Windows 11 event

Weekly Digest: Windows 11 optimization details and tech tips

In case you missed it, Windows 11 will make PCs faster, a new Photos app unveiled, two new Insider builds are now available in the Dev and Beta Channels, and more tips to get the most out of your PC.

This week on Pureinfotech: Microsoft revealed that Windows 11 includes new optimizations to memory management, sleep mode, and Windows Hello to make devices run faster.

Windows 11 build 22454 was released in the Dev Channel with minor visual changes and a slew of fixes. In addition, the company also made available build 22000.184 as update KB5005642 for computers enrolled in the Beta Channel with a couple of fixes and several known issues.

Microsoft announced a new Photos app for Windows 11, which introduces a new interface, but it’s virtually the same as the old version.

Tech tips roundup

This week, you also learned a bunch of tips to get the most out of Windows 11, including recommendations to avoid problems installing the new OS.

You now know the steps to disable and change webcams and network cameras settings on Windows 11. In addition, we looked into the steps to view the update history and re-enable Aero Shake on Windows 11.

If you plan to upgrade to Windows 11 sometime after October 5, you should read this post to understand how the rollout will happen and what you should do.

Also, we looked into the steps to enable HDR for apps using ICC profiles, configure SMB compression for faster network file transfers, content-adaptive brightness control (CABC) for a better color experience, and compact view for Windows 11 File Explorer.

As part of the Windows 10 experience this week, you learned the steps to use the Robocopy command-line tool to speed up file transfers over the network and how to install CAB files for updates and drivers.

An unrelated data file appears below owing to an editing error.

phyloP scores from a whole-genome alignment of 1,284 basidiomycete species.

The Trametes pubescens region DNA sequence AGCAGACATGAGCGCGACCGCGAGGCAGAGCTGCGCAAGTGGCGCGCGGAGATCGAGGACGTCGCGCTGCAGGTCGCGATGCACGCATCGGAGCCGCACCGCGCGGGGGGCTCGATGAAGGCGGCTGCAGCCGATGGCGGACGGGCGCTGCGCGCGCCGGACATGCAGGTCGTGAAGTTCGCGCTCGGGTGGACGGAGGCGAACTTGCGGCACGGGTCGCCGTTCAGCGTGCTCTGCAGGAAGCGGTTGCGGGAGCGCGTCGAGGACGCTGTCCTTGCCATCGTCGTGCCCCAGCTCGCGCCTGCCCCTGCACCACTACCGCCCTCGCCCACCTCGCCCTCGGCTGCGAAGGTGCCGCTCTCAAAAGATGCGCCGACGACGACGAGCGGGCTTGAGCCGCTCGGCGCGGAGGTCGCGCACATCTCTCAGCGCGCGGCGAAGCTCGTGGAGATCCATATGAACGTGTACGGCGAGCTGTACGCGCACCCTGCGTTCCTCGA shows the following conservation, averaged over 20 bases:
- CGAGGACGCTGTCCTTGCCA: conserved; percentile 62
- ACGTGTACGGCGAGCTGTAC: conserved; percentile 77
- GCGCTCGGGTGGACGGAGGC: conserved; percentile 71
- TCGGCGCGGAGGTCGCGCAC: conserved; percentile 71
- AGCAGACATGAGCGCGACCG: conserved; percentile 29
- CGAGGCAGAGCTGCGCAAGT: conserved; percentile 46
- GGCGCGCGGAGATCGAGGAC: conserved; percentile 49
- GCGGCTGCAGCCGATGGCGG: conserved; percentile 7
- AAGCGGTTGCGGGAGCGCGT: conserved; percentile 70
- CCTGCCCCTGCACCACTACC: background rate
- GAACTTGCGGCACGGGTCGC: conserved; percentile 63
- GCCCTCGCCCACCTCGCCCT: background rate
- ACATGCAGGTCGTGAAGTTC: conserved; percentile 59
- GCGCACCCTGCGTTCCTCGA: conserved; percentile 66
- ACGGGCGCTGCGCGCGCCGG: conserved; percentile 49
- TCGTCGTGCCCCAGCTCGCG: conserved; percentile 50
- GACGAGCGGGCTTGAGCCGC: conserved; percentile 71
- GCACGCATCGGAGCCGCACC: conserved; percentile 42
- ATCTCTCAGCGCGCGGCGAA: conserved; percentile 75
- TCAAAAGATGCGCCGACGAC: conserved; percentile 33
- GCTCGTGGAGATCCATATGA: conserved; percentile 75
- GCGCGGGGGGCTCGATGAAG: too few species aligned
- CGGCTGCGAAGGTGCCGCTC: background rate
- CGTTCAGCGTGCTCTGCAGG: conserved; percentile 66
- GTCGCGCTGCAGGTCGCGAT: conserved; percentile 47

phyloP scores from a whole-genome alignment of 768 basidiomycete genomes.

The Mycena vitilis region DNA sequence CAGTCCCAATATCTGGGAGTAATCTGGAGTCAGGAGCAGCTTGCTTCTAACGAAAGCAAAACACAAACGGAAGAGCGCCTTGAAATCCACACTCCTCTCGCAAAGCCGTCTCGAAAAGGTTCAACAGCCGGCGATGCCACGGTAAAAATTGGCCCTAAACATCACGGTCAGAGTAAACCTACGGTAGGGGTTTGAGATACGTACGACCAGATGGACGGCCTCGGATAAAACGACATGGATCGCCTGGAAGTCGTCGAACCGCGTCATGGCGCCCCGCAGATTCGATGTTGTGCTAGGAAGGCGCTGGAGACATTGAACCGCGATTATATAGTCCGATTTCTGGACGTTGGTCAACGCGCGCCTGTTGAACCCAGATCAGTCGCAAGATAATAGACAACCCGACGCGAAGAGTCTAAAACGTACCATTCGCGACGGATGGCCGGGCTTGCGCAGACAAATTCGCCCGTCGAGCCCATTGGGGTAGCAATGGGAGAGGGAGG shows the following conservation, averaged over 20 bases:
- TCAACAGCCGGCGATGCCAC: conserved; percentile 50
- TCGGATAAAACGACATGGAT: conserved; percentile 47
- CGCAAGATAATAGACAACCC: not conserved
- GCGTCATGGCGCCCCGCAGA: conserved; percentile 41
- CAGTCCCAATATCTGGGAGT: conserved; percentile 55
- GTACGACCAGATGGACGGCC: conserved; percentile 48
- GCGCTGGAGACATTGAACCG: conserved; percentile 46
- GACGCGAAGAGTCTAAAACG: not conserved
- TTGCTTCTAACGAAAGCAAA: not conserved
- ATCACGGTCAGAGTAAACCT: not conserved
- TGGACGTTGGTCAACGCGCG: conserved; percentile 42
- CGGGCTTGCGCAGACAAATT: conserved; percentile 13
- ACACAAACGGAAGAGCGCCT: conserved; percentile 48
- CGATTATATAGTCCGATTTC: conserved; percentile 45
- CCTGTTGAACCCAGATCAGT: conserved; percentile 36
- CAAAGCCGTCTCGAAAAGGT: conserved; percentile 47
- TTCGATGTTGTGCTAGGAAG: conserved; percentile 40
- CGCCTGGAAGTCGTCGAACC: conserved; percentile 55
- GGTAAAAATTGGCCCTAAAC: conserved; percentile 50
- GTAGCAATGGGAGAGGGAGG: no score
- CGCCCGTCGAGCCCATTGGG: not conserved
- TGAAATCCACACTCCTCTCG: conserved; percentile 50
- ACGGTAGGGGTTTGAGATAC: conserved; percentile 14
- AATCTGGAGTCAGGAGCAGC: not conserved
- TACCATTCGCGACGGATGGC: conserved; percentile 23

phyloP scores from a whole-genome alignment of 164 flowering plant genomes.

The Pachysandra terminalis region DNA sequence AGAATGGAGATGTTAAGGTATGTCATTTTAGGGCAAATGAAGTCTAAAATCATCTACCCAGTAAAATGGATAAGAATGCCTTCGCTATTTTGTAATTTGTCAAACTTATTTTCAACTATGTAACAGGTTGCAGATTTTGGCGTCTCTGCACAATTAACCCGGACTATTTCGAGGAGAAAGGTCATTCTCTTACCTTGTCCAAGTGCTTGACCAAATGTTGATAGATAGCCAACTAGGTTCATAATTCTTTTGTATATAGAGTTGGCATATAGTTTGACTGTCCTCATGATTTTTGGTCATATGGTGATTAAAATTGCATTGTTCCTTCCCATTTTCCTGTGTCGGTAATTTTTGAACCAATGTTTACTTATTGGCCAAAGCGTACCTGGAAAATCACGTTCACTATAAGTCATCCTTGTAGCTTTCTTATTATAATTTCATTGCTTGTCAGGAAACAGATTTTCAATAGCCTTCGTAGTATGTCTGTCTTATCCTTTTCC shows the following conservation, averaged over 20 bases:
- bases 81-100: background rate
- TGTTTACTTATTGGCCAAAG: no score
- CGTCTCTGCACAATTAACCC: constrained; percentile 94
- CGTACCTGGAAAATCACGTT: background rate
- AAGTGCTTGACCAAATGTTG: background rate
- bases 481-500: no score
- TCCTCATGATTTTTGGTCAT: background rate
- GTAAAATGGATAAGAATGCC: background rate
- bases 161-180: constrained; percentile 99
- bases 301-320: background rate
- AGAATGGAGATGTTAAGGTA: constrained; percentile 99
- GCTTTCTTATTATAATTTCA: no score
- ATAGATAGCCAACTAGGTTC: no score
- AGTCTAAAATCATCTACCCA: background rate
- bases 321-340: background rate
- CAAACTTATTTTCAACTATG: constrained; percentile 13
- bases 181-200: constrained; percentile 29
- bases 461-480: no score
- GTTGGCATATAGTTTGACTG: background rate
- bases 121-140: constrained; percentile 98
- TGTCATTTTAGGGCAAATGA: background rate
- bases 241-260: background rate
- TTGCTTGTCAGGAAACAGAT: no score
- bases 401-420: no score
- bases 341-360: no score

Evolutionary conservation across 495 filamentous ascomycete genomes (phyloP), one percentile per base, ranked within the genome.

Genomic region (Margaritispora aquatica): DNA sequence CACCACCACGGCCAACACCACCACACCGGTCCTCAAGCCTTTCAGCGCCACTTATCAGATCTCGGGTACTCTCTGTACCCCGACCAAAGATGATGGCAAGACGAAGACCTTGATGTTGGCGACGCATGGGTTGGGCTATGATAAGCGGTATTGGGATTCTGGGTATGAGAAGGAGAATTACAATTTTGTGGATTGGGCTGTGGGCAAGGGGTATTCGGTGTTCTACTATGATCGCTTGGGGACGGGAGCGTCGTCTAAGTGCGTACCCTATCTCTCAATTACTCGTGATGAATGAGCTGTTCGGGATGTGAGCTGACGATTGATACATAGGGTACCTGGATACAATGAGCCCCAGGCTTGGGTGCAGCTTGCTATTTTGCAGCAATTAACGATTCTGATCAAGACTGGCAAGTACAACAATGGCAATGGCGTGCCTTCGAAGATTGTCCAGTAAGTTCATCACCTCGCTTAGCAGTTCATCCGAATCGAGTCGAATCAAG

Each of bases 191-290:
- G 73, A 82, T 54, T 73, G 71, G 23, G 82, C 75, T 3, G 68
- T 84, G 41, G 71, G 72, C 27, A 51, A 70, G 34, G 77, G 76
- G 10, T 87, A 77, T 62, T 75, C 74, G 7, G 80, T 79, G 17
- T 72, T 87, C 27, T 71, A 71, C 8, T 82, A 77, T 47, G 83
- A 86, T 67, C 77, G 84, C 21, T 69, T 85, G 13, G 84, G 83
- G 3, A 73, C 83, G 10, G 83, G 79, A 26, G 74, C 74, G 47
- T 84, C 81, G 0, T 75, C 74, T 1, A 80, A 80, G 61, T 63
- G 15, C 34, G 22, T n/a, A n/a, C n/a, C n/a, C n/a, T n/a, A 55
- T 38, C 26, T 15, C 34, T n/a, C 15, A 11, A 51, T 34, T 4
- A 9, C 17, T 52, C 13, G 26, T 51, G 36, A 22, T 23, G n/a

If you use PowerShell, you can use these instructions to delete files older than X days automatically.

Finally, we looked into the steps to perform a clean install of Windows 10, whether reinstalling the OS or setting up a new device.

You now know the steps to fix a USB drive when it’s not accessible, or you cannot format it in File Explorer.

If you ever wondered, you can find out why Solid-State Drives (SSDs) perform slower as they fill up in this post.

About the author

Mauro Huculak is a Windows expert and the Editor-in-Chief who started Pureinfotech in 2010 as an independent online publication. He's also been a Windows Central contributor for nearly a decade. Mauro has over 12 years of experience writing comprehensive guides and creating professional videos about Windows, software, and related technologies, including Android and Linux. Before becoming a technology writer, he was an IT administrator for seven years. In total, Mauro has over 20 years of combined experience in technology. Throughout his career, he achieved different professional certifications from Microsoft (MSCA), Cisco (CCNP), VMware (VCP), and CompTIA (A+ & Network+), and he has been recognized as a Microsoft MVP for many years. You can follow him on X (Twitter), YouTube, and LinkedIn.